Arthritis in cats can and does occur, and it is a huge misconception that this serious aliment only occurs in dogs.
In fact, there are types of arthritis that are considered unique to cats.
Cats are considered to be one of the most agile, if not the most agile, of all animals, as well as extremely nimble.
However, this is a very real threat to your cat and if you see any of the early warning signs, you will need to have them examined as soon as possible.
There are preventive natural treatments that can help to reduce your cat’s chances of developing this crippling disease, as well as treatments that can help to manage this disease.
However, the real key is for owners to understand the early warning signs as well as the types of arthritis that can and do attack cats.
Arthritis in cats will first start to surface in any affected cat the same way; they will slowly start to become stiff and on occasion, limp.
When these early warning signs first start to develop, they will appear to be very mild and in most cases be rather periodic in nature.
But do not let these early symptoms of Arthritis in cats pass and ignore them.
This is the critical stage and it is in this stage that you should watch your cat very close.
If it is indeed any of the forms of arthritis, they will reappear and start to become more pronounced.
These early warning signs will be most noticeable when your cat first gets up after sleeping or resting.
Once your cat begins to move around, they will slowly start to dissipate.
But there is one extremely important fact to remember about this disease and your cat; they are very good at compensating any type of lameness by their natural agility.
Dogs do not have this agility and it is very easy to identify arthritis in dogs, but can be very difficult to identify it early in cats.
For this reason, it will also be critical to watch your cat’s behavior.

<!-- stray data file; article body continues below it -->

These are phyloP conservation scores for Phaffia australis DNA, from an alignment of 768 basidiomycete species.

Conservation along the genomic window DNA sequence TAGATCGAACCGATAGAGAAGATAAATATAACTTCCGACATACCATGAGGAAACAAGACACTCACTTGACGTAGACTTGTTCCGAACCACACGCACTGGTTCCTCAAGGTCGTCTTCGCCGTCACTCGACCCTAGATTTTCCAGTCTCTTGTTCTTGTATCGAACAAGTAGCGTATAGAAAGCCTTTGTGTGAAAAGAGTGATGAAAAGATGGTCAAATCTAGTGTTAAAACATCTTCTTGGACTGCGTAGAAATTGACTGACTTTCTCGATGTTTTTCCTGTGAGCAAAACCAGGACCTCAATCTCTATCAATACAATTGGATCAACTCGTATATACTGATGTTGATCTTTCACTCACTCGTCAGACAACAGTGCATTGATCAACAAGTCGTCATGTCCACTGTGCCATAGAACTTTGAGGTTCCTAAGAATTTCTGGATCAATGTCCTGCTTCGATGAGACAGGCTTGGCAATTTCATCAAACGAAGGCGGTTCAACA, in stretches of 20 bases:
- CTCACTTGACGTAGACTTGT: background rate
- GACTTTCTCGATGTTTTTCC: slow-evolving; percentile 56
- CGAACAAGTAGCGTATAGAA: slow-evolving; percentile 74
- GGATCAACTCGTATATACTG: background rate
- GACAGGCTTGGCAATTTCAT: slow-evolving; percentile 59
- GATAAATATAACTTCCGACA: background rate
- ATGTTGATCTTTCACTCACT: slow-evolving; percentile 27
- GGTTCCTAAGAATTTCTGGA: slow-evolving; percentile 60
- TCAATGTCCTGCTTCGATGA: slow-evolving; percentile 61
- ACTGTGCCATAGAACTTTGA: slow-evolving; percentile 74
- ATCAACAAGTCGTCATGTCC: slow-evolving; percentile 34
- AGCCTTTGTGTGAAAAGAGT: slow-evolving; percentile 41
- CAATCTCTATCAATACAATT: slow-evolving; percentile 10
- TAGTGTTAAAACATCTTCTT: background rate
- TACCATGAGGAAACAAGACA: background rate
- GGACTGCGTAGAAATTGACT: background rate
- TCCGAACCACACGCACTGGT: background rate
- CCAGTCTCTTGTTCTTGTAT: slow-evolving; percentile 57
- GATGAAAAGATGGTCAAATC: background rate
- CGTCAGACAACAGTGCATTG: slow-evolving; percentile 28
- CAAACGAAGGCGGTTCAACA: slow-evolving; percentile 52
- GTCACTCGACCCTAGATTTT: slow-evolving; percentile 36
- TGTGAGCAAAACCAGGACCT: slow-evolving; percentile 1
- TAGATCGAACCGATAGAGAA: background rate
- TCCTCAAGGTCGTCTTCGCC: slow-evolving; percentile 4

Their behavior will be the true indicator that they have contracted this condition.
Cats that are developing arthritis will signal you with changes in their behavior.
This includes taking several small jumps rather than their usual large jump to reach a designated surface.
They may also start to avoid stairs or climb like they usually do.
However, there is one real warning sign that when combined with these subtle signs are almost a certainty they are developing arthritis; their mood.
Arthritis in cats, regardless of the breed or age, will cause mood swings.
They may easily become aggressive, quite irritable, or even depressed. The reason for this is quite simple; they do not understand what is happening to them.
They may also start to resist any kind of petting, brushing, or touching, simply because it may hurt them.
As the arthritis increases its attack, you may also be able to detect it in their joints.
Your cat’s joints are changing as they are starting to swell, and as a result of this, when you touch them your cat will resist or even cry out.
As the arthritis advances in your cat, you may also start to see abnormal appearances in their jointed areas.
The first form of arthritis in cats is referred to as progressive poly-arthritis, and it is exactly what the name implies.
It is a form of arthritis that affects multiple joints in your cat and worsens over time. It comes in two different types.